My Blog

Posts for: October, 2018

October 29, 2018
Category: Foot Condition
Tags: Heel Pain  

Does your heel hurt? Although heel pain affects millions of people every year, a podiatrist can help you achieve relief with little expense or trouble. Dr. Humaira Syed of Reds Ankle & Foot Associates (with offices in Fort Lee, Wayne, and Clifton, NJ) offers treatments for heel pain; read on to learn about its common causes and treatments!

Causes of Heel Pain 

Plantar fasciitis is an inflammation of the band of tissue that connects the heel bone to the toes, and can result from poor arch support. It causes a stabbing pain on the bottom of the heel, which is usually worst in the morning. Plantar fasciitis can also cause stiffness and limited range of motion, making actions such as climbing stairs more difficult.

Achilles tendinitis is an overuse injury related to the band of tissue that connects your heel bone to your calf muscles. Symptoms include pain or inflammation in the back of your heel. Walking or excessive exercise commonly causes achilles tendinitis. If this foot condition grows worse, your tendon can tear, so if you think you may have it, you should see a doctor; you may need medicine or surgery to relieve your discomfort. 

Heel spurs are bony outgrowths on the heel bone. They often start in the front of the heel and eventually affect other parts of the foot. Heel spurs can cause heel discomfort and can make it difficult to stand, walk, or exercise. Heel spurs are common among athletes and fitness enthusiasts. 

A stress fracture is severe bruising within a bone or a crack in a bone. Most stress fractures are caused by repetitive activity and overuse. Stress fractures are common in people who participate in running sports. The symptoms of stress fractures include pain and inflammation.

Treatments for Heel Pain

Podiatrist-prescribed orthotic devices are one of the best ways to treat heel pain. Orthotic devices are cushioned inserts or foot pads that are placed into shoes. Orthotic devices provide cushioning and arch support for added shock absorption. Studies show that podiatrist-prescribed orthotic devices improve function and relieve heel pain.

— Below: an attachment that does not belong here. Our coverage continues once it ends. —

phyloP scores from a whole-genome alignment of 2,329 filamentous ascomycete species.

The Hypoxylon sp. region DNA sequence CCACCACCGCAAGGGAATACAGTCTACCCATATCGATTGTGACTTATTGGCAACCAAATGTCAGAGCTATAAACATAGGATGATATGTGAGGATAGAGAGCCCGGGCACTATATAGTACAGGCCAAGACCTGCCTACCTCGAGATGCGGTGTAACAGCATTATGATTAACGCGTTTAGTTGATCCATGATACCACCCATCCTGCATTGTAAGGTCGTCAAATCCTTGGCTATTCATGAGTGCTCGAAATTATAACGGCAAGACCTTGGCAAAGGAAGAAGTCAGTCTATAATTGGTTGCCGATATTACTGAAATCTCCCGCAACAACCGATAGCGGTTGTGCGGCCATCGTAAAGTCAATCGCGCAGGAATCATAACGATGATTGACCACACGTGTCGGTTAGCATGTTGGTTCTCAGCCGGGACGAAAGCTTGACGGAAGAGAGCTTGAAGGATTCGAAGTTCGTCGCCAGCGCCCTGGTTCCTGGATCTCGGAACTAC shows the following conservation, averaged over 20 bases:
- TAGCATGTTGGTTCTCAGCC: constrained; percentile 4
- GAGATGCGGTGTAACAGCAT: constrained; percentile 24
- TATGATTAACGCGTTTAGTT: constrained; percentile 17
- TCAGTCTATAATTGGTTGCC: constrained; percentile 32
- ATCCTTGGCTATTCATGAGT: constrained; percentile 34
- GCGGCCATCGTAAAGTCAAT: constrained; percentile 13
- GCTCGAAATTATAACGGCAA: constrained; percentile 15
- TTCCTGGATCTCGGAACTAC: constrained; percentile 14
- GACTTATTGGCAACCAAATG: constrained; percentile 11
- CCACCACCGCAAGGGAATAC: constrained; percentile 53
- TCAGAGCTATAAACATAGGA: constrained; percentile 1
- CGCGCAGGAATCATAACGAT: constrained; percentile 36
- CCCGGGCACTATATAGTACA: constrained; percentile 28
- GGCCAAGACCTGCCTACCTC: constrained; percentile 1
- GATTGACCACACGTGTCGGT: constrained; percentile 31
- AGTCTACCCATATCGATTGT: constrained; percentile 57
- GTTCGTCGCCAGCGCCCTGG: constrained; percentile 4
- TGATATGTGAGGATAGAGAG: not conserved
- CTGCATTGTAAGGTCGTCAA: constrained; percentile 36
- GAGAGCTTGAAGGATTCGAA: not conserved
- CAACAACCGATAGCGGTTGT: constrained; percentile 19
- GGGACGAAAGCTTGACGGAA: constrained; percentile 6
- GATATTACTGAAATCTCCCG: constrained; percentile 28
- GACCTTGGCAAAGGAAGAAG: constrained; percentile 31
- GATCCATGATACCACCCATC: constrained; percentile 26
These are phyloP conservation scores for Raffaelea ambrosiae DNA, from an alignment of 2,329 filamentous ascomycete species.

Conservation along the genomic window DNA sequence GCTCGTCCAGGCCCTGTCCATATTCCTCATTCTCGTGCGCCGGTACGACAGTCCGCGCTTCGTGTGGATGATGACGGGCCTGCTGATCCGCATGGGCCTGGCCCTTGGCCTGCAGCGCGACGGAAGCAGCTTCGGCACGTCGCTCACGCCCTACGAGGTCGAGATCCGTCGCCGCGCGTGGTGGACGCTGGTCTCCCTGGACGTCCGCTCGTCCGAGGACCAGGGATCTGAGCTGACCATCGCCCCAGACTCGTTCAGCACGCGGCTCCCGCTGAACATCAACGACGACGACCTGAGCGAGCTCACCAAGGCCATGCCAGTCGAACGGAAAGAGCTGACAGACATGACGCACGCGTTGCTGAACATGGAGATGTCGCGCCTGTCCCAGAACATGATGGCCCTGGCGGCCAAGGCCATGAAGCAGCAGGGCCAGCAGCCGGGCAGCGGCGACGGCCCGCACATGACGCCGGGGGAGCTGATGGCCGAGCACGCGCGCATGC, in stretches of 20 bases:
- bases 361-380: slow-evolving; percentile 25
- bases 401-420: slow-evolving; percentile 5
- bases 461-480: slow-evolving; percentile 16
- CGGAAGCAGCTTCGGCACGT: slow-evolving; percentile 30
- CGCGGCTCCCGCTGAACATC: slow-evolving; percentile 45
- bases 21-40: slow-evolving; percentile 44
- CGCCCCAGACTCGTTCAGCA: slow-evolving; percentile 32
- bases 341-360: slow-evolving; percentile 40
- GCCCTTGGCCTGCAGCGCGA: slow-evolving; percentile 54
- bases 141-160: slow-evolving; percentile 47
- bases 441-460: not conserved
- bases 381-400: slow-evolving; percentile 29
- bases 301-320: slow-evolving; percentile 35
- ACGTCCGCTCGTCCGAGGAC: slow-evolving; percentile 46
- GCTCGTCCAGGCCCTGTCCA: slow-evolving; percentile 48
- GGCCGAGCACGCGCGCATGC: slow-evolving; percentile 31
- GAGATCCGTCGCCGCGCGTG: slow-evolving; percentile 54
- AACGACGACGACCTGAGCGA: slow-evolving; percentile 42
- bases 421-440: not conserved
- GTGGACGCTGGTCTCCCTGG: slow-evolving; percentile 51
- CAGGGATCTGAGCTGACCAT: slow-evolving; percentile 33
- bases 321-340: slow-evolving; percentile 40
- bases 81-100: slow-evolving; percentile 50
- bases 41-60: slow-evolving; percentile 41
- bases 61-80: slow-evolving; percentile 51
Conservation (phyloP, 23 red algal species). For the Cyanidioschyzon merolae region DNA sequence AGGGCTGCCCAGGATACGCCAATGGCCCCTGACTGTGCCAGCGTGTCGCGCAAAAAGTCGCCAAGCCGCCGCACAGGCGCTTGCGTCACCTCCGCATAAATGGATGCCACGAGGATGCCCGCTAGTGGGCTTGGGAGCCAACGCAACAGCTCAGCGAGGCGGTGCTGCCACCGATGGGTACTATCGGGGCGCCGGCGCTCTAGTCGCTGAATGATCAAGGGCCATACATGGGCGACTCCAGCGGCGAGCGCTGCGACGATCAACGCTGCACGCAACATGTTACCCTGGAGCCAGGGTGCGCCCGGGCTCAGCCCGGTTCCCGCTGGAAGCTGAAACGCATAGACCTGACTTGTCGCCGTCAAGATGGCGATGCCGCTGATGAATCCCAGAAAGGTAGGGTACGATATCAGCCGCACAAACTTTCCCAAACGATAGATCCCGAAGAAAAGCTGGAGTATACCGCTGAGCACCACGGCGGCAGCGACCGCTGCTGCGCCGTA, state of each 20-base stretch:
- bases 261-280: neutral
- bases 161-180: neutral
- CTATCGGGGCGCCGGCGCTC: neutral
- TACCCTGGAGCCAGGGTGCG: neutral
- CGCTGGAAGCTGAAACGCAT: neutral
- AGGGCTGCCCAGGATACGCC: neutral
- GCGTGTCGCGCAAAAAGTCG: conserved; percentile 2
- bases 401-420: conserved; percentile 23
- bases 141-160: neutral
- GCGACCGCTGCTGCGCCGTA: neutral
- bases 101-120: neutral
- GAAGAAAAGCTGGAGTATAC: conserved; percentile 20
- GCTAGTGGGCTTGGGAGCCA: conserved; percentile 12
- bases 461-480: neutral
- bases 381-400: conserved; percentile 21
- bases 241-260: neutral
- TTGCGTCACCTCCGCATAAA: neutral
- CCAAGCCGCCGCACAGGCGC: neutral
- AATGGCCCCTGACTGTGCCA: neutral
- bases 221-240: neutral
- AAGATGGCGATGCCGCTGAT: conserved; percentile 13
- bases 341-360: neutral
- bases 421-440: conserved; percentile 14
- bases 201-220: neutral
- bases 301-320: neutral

Cortisone injections also offer quick relief for heel pain. Cortisone is a type of steroid and it is used to ease pain and swelling in specific areas of the body, generally for a couple of months. You can get cortisone shots at your podiatrist's office. 

Podiatrists prescribe stretching exercises for various foot ailments. Stretching exercises are an important adjunct to therapy for many foot conditions, such as plantar fasciitis, foot pain, and Achilles tendonitis. Studies show that stretching exercises decrease foot pain, increase flexibility, improve function, and reduce inflammation. 

Night splints can help relieve heel discomfort. They work by holding the feet in a neutral position while you sleep to provide a gentle stretch to the Achilles tendon and plantar fascia. This helps to reduce muscle contracture, discomfort, and swelling. You can wear a splint every night for several months before gradually reducing how often you wear it as symptoms disappear.

Interested? Call One of Our Offices in Fort Lee, Wayne, and Clifton, NJ, Today!

Whether your goal is getting back to the gym, work, hobbies, or just enjoying life, our podiatrist can help. Don't wait—call Reds Ankle & Foot Associates at (973) 692-1111 to schedule a consultation in Fort Lee, NJ, Wayne, NJ, or Clifton, NJ. Our heel pain treatments will ease your pain and help you get back to a happy and healthy life!

October 19, 2018
Category: Foot Condition
Tags: Warts  

What Causes Warts?

Got foot warts? Nearly everyone will have a wart at some point in their lives. Warts are typically small, hard skin growths caused by an infection with humanpallilloma virus. Foot warts are treatable. Foot warts are among the most common dermatologic conditions podiatrists treat. Read on to learn about the causes of warts.